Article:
We have a winner in the Westminster Dog Show, and the Best in Show was a Fox Terrier named Sky. The Terrier mafia strike again.
|Her time down the hill wasn’t the best, but her reverse triple copter aerial was something to behold.|
They look much better not all dolled up:
|GCH Grantilley Galaxy Moon|
Dear Dr. J;
Your comments about puppy mills touched a bit of a nerve, since one of our four dogs is a puppy mill survivor.
The other three are foundlings, ranging from Roscoe, a 14-year-old pit bull mix that I found while hunting, to Blue, a 12-year-old Blue Heeler/Lab mix, and Molly, who is almost 1 year old, and a (maybe? probably?) Maltese/Yorkie mix. Roscoe was found in a national forest, a good 10 miles from the nearest paved road or human habitation, so whoever dumped him didn’t plan on him being rescued. Blue was pulled out of a dumpster, and Molly was found while she was trying to drag a piece of roadkill off the pavement of a country road.
But in many ways, the puppy mill dog, a purebred Maltese, is the saddest of them all. From the time she was weaned, she spent most of her first year in a 2-foot-by-2-foot cage, being taken out once a week for grooming. She was bred the first time she went into season, probably about 9 months old. When the delivery required a C-section (to save the pups) she was spayed, and being non-fertile, was useless in a puppy mill. Once her pups were weaned, she was sold to us for $100 dollars, because The Boss was the only one who could see anything other than an untrained and slightly neurotic little white dog.
Abby’s almost 8 now, and worships the ground The Boss walks on, which is reason enough to keep her around. But in the few months that we’ve had Molly, Abby has actually learned to do things that other dogs take for granted. She plays now, either with us or with Molly (she’s never played with another dog before) and chases chickens and armadillos. She has discovered the joys of rolling in dead stuff (okay, that’s not too cool), and digging for moles in the back yard. In short, she’s learning to do all the things that a normal puppy would learn in their first 6 months. It’s just taken her almost 8 years to learn it.
And let me be the first to say, that while I am not a fan of small dogs (Molly’s the first dog I’ve ever had that weighed less than 50 lbs.) , Abby is a pretty neat little dog, and Molly just owns me! The Boss is G-d, as far as Abby is concerned, and I’m but a poor substitute, and the reverse is true for Molly. So it evens out.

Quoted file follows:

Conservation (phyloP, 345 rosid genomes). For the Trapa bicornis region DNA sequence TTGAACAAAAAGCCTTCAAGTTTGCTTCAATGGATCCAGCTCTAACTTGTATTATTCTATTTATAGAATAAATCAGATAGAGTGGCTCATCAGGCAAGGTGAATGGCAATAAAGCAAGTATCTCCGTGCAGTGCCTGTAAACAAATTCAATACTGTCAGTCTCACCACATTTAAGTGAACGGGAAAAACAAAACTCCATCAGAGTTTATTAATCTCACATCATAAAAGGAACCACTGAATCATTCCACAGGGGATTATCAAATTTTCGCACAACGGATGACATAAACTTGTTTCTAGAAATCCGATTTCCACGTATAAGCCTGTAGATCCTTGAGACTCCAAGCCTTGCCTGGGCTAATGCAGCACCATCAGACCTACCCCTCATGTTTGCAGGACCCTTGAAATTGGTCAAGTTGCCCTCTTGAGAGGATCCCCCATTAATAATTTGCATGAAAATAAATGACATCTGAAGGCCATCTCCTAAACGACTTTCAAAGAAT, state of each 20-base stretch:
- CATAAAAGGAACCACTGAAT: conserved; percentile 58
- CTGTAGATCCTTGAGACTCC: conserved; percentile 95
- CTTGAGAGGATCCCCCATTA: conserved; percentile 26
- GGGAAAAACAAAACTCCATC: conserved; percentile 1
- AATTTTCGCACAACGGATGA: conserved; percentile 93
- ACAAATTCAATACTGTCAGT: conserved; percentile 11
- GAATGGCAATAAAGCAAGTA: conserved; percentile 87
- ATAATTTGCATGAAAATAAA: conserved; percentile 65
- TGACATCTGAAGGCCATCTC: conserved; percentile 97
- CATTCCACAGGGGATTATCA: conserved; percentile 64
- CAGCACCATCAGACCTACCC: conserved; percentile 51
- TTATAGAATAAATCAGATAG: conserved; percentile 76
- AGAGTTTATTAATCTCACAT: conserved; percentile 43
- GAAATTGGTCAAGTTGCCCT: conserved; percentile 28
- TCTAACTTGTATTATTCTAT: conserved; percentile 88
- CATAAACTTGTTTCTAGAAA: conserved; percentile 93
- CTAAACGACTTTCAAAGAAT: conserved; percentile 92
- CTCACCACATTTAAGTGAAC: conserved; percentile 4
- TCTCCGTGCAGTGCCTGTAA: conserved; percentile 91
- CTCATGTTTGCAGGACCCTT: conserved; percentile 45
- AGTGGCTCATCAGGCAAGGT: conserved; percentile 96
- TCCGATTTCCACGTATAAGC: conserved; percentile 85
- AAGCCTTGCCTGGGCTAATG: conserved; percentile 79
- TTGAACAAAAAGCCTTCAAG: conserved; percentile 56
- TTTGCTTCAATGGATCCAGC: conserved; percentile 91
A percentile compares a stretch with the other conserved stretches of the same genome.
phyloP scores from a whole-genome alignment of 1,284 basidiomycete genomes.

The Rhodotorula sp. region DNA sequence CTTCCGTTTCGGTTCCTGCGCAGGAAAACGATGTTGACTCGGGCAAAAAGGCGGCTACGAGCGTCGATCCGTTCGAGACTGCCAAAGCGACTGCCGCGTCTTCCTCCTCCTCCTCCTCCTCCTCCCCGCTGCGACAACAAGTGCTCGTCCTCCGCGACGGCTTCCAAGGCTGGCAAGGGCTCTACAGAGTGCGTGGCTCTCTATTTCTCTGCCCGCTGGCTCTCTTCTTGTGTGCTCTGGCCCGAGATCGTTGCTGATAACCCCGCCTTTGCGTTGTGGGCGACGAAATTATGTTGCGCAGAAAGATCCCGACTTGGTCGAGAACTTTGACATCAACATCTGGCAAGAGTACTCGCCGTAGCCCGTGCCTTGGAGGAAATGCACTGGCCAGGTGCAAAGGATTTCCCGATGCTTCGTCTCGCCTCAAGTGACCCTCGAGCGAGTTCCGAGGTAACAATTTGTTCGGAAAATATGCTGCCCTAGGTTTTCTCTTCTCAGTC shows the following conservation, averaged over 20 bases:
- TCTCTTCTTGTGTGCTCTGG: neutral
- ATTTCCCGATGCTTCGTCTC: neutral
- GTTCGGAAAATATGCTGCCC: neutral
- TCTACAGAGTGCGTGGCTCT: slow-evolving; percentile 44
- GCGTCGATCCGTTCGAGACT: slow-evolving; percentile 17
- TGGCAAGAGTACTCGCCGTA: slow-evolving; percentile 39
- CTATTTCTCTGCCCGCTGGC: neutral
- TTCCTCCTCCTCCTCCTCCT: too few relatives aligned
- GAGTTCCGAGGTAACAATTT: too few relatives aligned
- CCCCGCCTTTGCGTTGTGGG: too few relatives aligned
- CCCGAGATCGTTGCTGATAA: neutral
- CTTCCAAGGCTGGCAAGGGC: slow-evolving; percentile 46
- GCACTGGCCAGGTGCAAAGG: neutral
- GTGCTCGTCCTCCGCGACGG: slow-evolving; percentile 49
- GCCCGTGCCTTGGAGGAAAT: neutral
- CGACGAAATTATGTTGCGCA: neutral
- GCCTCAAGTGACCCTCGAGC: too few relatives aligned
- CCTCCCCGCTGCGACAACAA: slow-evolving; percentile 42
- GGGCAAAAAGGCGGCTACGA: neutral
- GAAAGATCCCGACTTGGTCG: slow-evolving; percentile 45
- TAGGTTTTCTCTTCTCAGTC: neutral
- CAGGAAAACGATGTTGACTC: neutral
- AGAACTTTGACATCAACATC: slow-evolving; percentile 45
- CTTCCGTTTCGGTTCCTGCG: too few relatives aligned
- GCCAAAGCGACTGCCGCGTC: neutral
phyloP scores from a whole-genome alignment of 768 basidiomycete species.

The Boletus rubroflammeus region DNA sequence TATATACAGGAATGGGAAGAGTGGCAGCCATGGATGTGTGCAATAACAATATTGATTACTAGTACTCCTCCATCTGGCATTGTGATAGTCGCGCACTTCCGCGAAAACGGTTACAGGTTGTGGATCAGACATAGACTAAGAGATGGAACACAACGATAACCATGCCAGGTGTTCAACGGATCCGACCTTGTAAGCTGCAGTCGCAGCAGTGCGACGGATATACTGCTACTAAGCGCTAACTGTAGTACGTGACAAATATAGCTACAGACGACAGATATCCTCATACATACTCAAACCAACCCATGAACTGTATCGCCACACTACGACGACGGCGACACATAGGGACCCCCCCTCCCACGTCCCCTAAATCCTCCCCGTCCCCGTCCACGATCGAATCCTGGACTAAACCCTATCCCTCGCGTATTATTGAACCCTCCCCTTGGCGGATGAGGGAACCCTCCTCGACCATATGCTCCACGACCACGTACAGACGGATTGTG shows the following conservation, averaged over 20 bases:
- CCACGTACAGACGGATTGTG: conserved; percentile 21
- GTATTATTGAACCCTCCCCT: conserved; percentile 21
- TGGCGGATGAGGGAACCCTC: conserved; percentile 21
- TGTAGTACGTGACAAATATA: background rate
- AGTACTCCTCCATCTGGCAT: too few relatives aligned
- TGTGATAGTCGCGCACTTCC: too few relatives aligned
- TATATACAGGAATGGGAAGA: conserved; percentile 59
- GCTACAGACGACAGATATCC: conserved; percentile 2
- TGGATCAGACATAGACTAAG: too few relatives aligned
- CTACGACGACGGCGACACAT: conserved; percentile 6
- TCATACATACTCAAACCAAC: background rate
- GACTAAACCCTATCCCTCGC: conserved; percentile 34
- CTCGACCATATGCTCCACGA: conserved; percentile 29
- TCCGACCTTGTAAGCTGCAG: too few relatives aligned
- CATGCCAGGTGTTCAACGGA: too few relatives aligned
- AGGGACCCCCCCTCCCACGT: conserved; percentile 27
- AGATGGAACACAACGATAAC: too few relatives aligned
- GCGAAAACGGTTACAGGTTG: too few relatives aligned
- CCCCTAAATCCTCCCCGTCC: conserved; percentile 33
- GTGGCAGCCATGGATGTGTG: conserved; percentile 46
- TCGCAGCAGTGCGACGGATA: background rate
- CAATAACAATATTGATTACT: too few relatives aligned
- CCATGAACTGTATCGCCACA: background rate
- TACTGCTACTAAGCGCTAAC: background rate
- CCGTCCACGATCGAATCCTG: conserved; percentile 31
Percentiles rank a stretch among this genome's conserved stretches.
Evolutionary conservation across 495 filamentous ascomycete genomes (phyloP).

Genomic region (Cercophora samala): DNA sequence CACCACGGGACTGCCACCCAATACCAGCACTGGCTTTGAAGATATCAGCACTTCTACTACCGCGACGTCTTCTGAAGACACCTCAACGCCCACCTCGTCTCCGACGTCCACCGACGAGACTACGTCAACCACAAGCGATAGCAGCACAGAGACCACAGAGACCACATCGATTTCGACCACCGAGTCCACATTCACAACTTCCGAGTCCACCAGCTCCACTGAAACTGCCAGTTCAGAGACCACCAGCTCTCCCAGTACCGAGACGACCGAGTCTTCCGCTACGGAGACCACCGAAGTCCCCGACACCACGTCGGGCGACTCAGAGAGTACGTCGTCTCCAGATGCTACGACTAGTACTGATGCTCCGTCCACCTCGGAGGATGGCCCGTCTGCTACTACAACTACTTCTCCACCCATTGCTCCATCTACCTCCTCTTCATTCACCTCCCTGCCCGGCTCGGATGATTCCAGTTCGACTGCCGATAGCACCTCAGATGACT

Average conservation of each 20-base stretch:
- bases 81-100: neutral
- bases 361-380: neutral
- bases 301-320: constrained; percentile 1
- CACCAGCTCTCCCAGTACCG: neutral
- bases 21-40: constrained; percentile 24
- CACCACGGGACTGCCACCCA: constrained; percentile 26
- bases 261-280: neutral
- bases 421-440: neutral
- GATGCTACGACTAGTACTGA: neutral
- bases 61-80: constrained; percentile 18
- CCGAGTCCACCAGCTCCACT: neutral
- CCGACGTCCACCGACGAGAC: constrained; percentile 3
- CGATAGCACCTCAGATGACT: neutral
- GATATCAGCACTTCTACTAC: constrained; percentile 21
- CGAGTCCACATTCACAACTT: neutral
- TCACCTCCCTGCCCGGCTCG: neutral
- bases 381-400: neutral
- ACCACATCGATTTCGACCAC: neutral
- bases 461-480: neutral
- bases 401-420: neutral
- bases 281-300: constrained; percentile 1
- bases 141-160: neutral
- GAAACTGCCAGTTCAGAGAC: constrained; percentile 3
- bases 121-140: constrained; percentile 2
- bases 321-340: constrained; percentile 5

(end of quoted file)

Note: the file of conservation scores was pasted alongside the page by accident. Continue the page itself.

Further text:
Anyway, just wanted to share this, because not very many people understand the evils of puppy mills. Thanks for your patience,
Thanks for writing back RP!
There is a special place in heaven for you and the Boss for all you do for the least among the puppy crowd.
When our friend passed away, his family requested donations in lieu of flowers to the Cavalier Rescue program. The stories are heart breaking, and you just want to rescue them all, but while some of the stories are mild (the old lady who died, found wandering the streets, the people who moved to an apartment where no dogs are allowed, the baby is trying to eat the dog’s tail), others are ridiculous like complaints about Rita from Sanibel, Florida snoring. Perhaps if the owners didn’t let her get to 27 lbs, she wouldn’t snore (healthy weight is not usually more than 18 lbs). What chaffs Dr. J. with the puppy mills is that they will breed the dogs until they’re no longer useful, typically under lousy conditions, then dump them on the ‘rescue society’ as if the dog is their problem. They’re no more than bioreactors for the owners.
Our friend was a very thoughtful breeder. No more than 4 litters per bitch, and just as picky about the owners as he wanted the owners to be about him. Indeed, one of Lady J.’s litter mates lives across the street from his farm.
His dogs were his children and were lived in a loving home with plenty of space to run free during the day, and with dedicated indoor space in the house.
He was very picky about charity. He was a proponent of local humane societies over the ASPCA and national Humane Society, as the dollars go farther locally.
Your letter reminds us to be very particular with breeders, and to consider rescuing when we can!